Pope Francis apologized Sunday to the Roma ethnic minority for a history of discrimination in Europe and paid homage to Romanian Catholics persecuted during communist rule as he wrapped up his three-day visit with a message of forgiveness. Francis reached out to the minorities of Transylvania during a deeply symbolic visit to Romania about 20 years after St. John Paul II made the first-ever papal trip to the majority Orthodox country, the AP reports. In his final stop Sunday, Francis visited a community of Roma, also known as Gypsies, in a new Catholic church so small that organizers asked the clergy to leave to make room for Gypsy families to get in. There, Francis apologized for the "many experiences of discrimination, segregation, and mistreatment experienced by your communities," a reference to the second-class status of the Roma minority throughout Europe.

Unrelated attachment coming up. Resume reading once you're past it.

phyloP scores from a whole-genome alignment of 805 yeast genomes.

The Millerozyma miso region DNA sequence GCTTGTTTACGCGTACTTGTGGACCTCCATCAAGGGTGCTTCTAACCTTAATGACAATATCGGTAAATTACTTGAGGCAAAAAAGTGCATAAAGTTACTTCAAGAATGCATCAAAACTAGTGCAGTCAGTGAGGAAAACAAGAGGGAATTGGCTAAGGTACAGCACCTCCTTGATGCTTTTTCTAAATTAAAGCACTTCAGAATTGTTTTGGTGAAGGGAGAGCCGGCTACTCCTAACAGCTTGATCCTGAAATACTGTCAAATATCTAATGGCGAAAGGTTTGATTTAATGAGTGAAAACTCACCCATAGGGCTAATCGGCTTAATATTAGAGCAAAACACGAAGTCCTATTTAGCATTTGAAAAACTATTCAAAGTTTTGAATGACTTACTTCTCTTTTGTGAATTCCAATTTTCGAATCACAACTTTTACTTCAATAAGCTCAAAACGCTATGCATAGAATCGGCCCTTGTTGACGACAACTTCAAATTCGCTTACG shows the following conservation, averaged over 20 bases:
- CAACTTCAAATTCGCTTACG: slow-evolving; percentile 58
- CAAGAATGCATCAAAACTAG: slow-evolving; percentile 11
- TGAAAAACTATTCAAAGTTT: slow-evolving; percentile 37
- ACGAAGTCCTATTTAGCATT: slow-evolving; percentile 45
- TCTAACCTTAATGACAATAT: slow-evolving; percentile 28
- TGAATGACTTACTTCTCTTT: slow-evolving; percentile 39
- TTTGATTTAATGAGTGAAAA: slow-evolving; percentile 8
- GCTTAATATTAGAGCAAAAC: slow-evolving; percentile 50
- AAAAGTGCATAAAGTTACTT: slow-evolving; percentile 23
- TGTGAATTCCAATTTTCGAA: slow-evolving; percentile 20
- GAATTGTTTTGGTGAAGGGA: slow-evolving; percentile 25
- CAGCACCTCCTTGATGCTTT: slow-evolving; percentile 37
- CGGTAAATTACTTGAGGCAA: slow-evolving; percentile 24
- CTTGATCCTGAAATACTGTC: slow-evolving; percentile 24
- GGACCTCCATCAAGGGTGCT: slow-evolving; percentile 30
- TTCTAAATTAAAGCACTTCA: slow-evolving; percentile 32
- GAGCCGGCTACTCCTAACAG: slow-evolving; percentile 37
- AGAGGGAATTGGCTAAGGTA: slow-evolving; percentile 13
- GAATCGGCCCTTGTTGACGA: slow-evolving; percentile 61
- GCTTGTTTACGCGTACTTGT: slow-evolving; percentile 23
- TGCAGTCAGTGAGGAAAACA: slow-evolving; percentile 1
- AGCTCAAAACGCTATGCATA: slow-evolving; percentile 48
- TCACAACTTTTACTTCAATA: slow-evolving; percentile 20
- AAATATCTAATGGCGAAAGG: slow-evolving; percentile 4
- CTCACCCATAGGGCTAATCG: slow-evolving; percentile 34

"History tells us that Christians too, including Catholics, are not strangers to such evil," Francis said, in an apparent reference to World War II-era deportation of Roma along with Romanian Jews commemorated by a Holocaust memorial in Bucharest. "I ask forgiveness of you," Francis said, "for all those times in history when we have discriminated, mistreated or looked askance at you ... and were unable to acknowledge you, to value you, and to defend you in your uniqueness." Roma are often among the poorest and least educated citizens in Central Europe. Neighboring Hungary, for example, has been warned by the EU about discrimination against Roma children in education. The EU Agency for Fundamental Rights reported last year that 80 percent of the Roma population in Europe is at risk for poverty, and that hate-motivated crime and harassment were preventing their inclusion in society. (Vatican archives could soon reveal the actions of Pope Pius XII during World War II.)